While all of these events still necessitate a communications response, they represent a small fraction – just 4% – of the total number of changes that employees face in a given year. This leaves a gaping hole in the way that leaders help employees through the other 96% of changes – everything from rolling out new technology in the workplace to getting a new manager – that may be individually smaller in scope but collectively have the potential to be quite disruptive.

    Communications’ response: adopting an always-on strategy

    When we studied how communications leaders were most successfully responding to this environment, we found that they were fundamentally shifting how their employees think about changes; not as one-off events, but by talking about change as an ecosystem. In short, they were adopting an ‘always-on change strategy,’ where they deliver regular, overarching messages that are not specific to any one organizational change, but rather discuss how the organization operates in a consistently changing state.

    Broadly speaking, an always-on change strategy includes two components:

    • Providing employees with regular information about how decisions have been made and the implications of a VUCA environment on the organization
    • Providing employees with access to self-serve networks and resources that they can use for just-in time support and to build their resiliency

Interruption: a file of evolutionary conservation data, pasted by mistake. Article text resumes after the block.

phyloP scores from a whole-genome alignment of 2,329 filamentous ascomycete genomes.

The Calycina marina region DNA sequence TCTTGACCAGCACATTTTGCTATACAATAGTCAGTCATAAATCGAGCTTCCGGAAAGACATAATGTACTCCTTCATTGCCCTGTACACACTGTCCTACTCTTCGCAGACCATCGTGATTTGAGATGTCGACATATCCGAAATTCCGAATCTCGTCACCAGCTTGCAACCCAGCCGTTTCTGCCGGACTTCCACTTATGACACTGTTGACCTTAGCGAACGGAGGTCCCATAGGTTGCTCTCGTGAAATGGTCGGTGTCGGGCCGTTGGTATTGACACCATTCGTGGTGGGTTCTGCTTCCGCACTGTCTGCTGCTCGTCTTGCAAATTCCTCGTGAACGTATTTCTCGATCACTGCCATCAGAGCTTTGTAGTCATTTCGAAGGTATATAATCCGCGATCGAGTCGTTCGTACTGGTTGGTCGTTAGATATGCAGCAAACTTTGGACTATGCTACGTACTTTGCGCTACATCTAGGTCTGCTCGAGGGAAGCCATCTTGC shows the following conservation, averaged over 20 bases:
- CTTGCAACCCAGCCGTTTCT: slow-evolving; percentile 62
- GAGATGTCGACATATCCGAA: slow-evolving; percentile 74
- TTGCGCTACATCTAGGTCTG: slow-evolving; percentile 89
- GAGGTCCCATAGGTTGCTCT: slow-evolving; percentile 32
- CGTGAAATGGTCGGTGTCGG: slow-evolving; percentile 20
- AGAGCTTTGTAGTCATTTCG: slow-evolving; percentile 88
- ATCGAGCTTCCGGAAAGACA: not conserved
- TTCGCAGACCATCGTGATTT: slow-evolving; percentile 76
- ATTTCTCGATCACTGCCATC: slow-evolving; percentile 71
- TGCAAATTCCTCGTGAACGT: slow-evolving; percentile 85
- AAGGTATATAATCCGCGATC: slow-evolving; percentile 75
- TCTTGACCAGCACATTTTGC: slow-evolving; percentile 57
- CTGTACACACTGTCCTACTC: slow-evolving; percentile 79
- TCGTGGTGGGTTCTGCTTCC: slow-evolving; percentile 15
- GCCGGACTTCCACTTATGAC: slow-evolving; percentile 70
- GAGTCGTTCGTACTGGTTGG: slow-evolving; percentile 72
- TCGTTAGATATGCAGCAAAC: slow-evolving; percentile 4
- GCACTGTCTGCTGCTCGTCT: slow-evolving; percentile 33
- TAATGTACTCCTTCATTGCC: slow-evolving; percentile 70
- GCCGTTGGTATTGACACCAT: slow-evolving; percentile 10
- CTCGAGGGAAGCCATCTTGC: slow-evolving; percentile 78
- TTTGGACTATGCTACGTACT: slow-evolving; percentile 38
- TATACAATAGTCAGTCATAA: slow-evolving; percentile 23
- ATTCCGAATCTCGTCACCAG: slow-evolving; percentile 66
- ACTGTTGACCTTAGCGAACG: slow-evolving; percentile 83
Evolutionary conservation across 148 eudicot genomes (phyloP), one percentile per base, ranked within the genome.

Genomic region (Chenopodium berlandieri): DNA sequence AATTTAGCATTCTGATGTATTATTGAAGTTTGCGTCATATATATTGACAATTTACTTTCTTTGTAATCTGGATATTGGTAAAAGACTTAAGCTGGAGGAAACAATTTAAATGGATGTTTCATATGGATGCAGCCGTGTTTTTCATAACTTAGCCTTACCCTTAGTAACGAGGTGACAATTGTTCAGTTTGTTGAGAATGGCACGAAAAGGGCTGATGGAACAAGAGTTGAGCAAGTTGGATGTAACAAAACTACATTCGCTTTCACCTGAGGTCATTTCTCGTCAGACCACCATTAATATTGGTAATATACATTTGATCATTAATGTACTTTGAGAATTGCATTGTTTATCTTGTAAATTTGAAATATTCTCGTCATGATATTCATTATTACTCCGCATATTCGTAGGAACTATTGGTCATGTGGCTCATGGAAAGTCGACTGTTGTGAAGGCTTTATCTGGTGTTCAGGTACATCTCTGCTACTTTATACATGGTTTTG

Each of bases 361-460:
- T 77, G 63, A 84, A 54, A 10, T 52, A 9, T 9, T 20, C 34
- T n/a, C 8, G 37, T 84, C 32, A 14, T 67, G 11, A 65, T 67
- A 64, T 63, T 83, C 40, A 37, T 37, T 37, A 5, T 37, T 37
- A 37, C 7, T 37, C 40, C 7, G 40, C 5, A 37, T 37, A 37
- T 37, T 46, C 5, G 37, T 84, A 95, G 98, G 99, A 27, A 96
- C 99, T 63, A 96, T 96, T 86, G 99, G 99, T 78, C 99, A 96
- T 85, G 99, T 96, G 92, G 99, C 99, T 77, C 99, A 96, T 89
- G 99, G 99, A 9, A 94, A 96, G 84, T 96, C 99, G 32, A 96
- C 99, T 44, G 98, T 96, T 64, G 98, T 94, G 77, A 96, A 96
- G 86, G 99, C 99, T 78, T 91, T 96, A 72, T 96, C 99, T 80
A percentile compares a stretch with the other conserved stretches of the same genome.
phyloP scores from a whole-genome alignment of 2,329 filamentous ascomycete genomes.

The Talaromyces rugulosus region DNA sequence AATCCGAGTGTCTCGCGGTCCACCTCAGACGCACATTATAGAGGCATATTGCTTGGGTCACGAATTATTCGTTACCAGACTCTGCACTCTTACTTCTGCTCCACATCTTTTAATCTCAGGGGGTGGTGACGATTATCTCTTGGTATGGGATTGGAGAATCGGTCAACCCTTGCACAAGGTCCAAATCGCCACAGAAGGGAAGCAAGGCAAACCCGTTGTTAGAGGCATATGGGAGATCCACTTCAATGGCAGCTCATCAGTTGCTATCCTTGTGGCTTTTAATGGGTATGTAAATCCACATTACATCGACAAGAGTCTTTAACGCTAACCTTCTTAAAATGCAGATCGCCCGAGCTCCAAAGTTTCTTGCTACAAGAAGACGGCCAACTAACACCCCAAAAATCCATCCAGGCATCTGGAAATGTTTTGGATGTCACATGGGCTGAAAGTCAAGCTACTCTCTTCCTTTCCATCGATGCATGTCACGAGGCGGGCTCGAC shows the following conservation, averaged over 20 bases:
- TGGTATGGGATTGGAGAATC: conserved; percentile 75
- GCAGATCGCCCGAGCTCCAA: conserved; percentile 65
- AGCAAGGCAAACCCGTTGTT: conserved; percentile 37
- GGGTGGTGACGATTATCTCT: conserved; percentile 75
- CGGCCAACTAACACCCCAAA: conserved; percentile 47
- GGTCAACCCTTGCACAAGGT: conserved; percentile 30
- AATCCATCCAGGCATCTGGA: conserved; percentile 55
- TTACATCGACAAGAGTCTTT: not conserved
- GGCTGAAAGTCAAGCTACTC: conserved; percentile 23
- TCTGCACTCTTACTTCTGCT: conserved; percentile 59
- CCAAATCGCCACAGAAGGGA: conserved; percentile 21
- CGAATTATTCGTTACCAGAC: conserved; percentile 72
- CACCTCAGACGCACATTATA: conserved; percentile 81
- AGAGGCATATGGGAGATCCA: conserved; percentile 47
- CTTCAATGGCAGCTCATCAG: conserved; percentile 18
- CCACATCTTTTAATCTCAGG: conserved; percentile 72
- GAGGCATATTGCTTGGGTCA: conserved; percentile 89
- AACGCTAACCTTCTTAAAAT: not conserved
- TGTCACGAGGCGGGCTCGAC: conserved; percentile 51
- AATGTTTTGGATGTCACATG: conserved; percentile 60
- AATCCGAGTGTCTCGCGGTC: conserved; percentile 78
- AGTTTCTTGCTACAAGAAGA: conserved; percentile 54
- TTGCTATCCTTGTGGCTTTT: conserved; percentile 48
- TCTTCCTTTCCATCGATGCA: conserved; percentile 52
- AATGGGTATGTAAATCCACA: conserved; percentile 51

Adopting an always-on strategy dedicated to supporting employees in an environment of ongoing change has several benefits when compared to the traditional, one-off approach:

    • First, the regular information about VUCA helps reset employee expectations of stability. Information that is initially shared with employees to help them understand change often becomes outdated as business conditions change. As such, the always-on strategy can help employees become better primed to expect that their organization is in a consistent period of change.
    • Second, visibility into how change decisions are made helps employees follow the organization’s change journey and prompts them to seek out opportunities to consider how they can contribute to that journey.
    • Third, access to self-serve networks and resources helps employees find long-term success in a VUCA environment, which ultimately builds resiliency.

    One final advantage of adopting an ‘always-on change strategy’ is that it helps to mitigate the need for communications leaders to respond to every single change that occurs across the organization. On the contrary, an effective always-on communications strategy has the potential to be self-sustaining, as it provides employees the ability to access self-serve networks and resources in real-time, drawing upon peer-to-peer engagement to help each other navigate the ongoing VUCA environment.

    Author: Emmett Fitzpatrick